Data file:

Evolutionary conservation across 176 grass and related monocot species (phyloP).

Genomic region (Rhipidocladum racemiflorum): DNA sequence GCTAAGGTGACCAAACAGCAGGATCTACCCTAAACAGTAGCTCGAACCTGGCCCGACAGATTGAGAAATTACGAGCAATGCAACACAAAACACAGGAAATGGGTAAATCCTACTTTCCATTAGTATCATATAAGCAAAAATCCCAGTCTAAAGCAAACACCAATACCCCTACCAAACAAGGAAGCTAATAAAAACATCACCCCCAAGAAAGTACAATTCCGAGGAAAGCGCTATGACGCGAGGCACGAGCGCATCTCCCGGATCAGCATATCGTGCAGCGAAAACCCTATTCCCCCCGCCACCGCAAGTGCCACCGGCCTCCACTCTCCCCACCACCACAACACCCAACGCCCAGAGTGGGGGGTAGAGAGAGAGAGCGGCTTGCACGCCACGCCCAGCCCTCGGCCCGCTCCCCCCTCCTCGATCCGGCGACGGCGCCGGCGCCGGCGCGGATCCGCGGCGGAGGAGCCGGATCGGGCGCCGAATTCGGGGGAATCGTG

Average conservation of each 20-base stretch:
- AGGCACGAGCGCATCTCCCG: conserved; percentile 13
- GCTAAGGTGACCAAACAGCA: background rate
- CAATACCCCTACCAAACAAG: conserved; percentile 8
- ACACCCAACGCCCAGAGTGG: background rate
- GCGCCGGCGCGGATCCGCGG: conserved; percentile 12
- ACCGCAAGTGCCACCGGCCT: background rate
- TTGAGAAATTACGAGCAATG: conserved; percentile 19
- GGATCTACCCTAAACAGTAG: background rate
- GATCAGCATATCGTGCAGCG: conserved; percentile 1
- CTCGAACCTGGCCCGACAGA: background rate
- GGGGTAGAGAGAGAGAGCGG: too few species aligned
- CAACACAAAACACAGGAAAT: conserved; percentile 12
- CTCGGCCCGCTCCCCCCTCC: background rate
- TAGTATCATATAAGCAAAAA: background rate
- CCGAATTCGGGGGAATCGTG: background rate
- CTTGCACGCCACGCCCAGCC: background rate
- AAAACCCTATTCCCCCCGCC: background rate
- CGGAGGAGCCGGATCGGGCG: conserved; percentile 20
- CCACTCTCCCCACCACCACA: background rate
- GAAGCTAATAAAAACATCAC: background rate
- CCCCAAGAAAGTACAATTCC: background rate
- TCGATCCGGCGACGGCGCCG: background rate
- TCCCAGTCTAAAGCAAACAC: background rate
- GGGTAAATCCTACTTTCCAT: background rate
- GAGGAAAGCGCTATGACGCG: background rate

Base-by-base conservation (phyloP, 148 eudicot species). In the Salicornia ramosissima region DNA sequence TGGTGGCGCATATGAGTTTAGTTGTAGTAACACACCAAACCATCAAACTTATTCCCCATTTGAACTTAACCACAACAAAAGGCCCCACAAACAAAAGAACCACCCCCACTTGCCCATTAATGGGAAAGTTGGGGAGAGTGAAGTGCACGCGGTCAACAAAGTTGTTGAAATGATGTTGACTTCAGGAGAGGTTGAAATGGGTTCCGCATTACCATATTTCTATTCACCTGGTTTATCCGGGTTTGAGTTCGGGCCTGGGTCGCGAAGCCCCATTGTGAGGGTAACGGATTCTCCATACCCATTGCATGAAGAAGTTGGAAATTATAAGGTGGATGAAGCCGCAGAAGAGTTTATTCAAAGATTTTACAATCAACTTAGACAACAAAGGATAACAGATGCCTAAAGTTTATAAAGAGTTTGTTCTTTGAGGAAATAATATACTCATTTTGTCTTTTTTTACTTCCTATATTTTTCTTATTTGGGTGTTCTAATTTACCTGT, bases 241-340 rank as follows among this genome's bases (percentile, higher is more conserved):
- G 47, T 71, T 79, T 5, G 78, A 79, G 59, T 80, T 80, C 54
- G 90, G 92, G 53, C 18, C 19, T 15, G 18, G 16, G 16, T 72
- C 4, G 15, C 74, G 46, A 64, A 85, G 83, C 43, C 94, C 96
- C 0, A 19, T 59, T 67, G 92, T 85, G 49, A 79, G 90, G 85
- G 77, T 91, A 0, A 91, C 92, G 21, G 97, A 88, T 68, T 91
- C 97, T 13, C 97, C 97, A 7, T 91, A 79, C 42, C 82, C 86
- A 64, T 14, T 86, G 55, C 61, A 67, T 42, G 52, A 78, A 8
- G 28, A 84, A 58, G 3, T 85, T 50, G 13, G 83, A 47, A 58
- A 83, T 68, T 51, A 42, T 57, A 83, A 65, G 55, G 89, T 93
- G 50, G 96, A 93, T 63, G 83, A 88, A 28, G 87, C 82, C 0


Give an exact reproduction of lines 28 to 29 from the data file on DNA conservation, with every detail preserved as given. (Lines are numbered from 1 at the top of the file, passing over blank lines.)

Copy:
- GAGGAAAGCGCTATGACGCG: background rate

Base-by-base conservation (phyloP, 148 eudicot species). In the Salicornia ramosissima region DNA sequence TGGTGGCGCATATGAGTTTAGTTGTAGTAACACACCAAACCATCAAACTTATTCCCCATTTGAACTTAACCACAACAAAAGGCCCCACAAACAAAAGAACCACCCCCACTTGCCCATTAATGGGAAAGTTGGGGAGAGTGAAGTGCACGCGGTCAACAAAGTTGTTGAAATGATGTTGACTTCAGGAGAGGTTGAAATGGGTTCCGCATTACCATATTTCTATTCACCTGGTTTATCCGGGTTTGAGTTCGGGCCTGGGTCGCGAAGCCCCATTGTGAGGGTAACGGATTCTCCATACCCATTGCATGAAGAAGTTGGAAATTATAAGGTGGATGAAGCCGCAGAAGAGTTTATTCAAAGATTTTACAATCAACTTAGACAACAAAGGATAACAGATGCCTAAAGTTTATAAAGAGTTTGTTCTTTGAGGAAATAATATACTCATTTTGTCTTTTTTTACTTCCTATATTTTTCTTATTTGGGTGTTCTAATTTACCTGT, bases 241-340 rank as follows among this genome's bases (percentile, higher is more conserved):